My family and I are considering buying a 3,000-square-foot apartment in a prewar building on Central Park West, but it needs a lot of work. We want to do an extensive renovation, while still preserving some of the original details of the space. We've been quoted everything from $300 to $800 per square foot for this project. What should we budget, and how can we get clarity on the cost breakdown?
Getting a narrower estimate for your renovation will require you to meet with experts to discuss in greater detail exactly what you want, our experts say. And especially since the building you're considering buying is is older, the renovation could come with extra challenges.
"Like many apartments built in the early part of the 20th century, traditional classic apartments don't always accommodate the needs of modern living," for example, maid's rooms and small staff kitchens that don't fit today's needs, says Anna Karp, COO and co-founder of Bolster (a Brick sponsor.) "These types of historic properties post unique challenges—some obvious, and some not so obvious." For that reason, "it's crucial to work with a team of professionals who have experience doing this kind of work," she says.
The project's cost, she adds, depends on the structural state of the apartment. The figure you've been quoted represents a wide range of possibilities for your renovation, from budget to high end, and you'll need to figure out what you're envisioning for your apartment, down to the fixtures and finishes.
Depending on how luxe you want to get, the price could even end up exceeding $800 per square foot. It could also become expensive if the apartment needs major upgrades to infrastructure, Karp notes, like its plumbing or electrical systems.
"Similar projects Bolster has completed in terms of square footage range from $300 per square foot, with the addition of HVAC, a contemporary kitchen, and similar cosmetic changes to the project in question) to $600 per square foot, with a gut renovation, new kitchen, level 5 quality finish, and custom millwork throughout, depending on the finishes and the structural state of the property," she says.
In order to get a more accurate sense of what to budget, you should consider consulting with an architect and contractor—and ideally, talk to both professionals together.
"It’s hard to get a complete cost breakdown initially unless you ask for a detailed proposal, and even then I find that contractors vary in terms of what they present to a prospective client," says Deanna Kory, a broker with Corcoran. "Typically when you initially bring in an architect, and they talk about the cost in terms of the dollars per square foot, those figures are based on what they know historically has happened with other similar renovations."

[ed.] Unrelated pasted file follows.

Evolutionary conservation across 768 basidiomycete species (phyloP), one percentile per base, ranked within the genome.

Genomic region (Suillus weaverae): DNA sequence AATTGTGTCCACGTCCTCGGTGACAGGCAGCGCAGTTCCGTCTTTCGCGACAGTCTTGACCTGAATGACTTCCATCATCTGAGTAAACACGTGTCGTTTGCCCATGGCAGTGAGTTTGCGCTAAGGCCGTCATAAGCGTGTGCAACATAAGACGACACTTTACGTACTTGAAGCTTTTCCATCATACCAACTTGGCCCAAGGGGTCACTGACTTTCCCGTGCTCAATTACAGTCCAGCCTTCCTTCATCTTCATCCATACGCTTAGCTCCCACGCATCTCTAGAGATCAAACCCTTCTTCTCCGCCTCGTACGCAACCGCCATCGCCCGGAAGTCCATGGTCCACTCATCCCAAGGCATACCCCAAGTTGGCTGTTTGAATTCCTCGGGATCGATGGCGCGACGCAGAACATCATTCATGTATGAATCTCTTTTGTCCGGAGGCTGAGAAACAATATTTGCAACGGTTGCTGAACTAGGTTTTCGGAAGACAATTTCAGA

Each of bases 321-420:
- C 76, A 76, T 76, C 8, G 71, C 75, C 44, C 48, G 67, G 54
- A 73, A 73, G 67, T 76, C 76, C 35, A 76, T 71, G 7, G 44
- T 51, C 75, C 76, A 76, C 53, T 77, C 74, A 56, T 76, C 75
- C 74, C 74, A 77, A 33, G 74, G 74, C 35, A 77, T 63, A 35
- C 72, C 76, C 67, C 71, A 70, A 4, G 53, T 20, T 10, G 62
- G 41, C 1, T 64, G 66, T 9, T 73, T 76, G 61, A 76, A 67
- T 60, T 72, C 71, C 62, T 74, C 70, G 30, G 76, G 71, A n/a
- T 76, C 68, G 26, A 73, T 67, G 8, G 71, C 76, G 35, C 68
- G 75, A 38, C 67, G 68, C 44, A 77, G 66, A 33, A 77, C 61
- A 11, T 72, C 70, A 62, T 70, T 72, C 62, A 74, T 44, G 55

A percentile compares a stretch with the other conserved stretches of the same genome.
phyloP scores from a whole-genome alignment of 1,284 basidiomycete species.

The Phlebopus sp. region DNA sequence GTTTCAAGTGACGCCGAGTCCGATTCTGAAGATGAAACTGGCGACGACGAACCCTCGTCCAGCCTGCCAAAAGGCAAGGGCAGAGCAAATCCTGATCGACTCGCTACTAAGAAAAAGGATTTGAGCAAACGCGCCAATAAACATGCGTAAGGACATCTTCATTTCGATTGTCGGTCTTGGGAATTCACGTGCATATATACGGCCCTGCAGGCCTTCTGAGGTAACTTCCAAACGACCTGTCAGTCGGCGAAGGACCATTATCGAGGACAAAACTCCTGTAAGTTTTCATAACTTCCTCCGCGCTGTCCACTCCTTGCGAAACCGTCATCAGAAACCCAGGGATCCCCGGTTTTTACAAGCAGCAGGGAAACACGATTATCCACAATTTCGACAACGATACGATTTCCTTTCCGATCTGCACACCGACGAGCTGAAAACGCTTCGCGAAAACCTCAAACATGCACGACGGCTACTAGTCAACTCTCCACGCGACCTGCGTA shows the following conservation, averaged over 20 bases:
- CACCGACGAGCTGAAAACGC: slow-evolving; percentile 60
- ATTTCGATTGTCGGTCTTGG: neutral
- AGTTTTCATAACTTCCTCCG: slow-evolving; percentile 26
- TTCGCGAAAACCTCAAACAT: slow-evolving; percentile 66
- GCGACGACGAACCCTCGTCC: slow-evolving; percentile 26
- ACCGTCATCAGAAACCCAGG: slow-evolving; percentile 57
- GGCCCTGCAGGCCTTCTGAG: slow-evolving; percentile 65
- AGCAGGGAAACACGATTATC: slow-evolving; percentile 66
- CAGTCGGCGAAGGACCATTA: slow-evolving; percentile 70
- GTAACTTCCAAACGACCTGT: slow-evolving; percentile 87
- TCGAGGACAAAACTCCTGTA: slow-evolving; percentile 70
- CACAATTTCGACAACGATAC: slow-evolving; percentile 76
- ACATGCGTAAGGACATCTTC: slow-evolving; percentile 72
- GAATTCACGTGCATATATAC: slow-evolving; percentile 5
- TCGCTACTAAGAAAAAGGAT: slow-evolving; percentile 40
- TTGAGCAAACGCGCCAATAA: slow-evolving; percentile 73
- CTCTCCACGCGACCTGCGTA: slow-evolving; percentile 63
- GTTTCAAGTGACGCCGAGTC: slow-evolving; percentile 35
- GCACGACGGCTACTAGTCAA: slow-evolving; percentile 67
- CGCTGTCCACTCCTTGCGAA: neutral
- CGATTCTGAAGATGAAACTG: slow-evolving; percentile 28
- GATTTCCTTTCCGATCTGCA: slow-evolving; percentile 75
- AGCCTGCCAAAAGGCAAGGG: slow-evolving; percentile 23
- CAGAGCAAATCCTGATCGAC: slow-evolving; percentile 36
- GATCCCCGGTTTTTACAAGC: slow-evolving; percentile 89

Meet with an architect and contractor together to discuss your wishlist for your renovation and get a detailed estimate, she adds. From there, you can determine how much you're willing to spend, and decide whether you need to scale back on aspects of your plan. Keep in mind that getting an estimate can itself be an expense.
"I spend time with potential home owners onsite to go over budgets and expectations," says Jeff Streich of Prime Renovations. "For basic budgets, we don't charge, but for detailed budgets, we do charge depending on the scope of the work."
It's also possible that even once you have established a budget for your project, you could end up going over it once the project is underway.
"If changes are made along the way that end up increasing the work initially contracted, or if something unforeseen comes up, that could increase the cost per square foot," Kory says. "But if you are careful, establish a strict budget, and give people incentives to stick within the budget, you can usually feel fairly secure of staying in the range, barring anything unusual."
Aside from costs, there are other factors be mindful of to ensure your renovation goes smoothly and avoid unpleasant surprises. For instance, make sure to inform your insurance company about the renovations, especially if you will be vacating the apartment during the work, advises Jeffrey Schneider of Gotham Brokerage (a Brick sponsor.) In fact, you may need to replace your current policy with one that will cover potential renovation-related risks.
You should also make sure the construction crew is mitigating the risk of pest issues.
"Anytime you do these level renovations, you should incorporate pest exclusion measures, such as sealing kitchen walls to the floors behind kitchen cabinets and where pipes enter with sheet metal or hardware cloth," says pest control expert Gil Bloom of Standard Pest Management. "In addition, apply a pesticide silica gel product in wall voids and around service lines for insect prevention."
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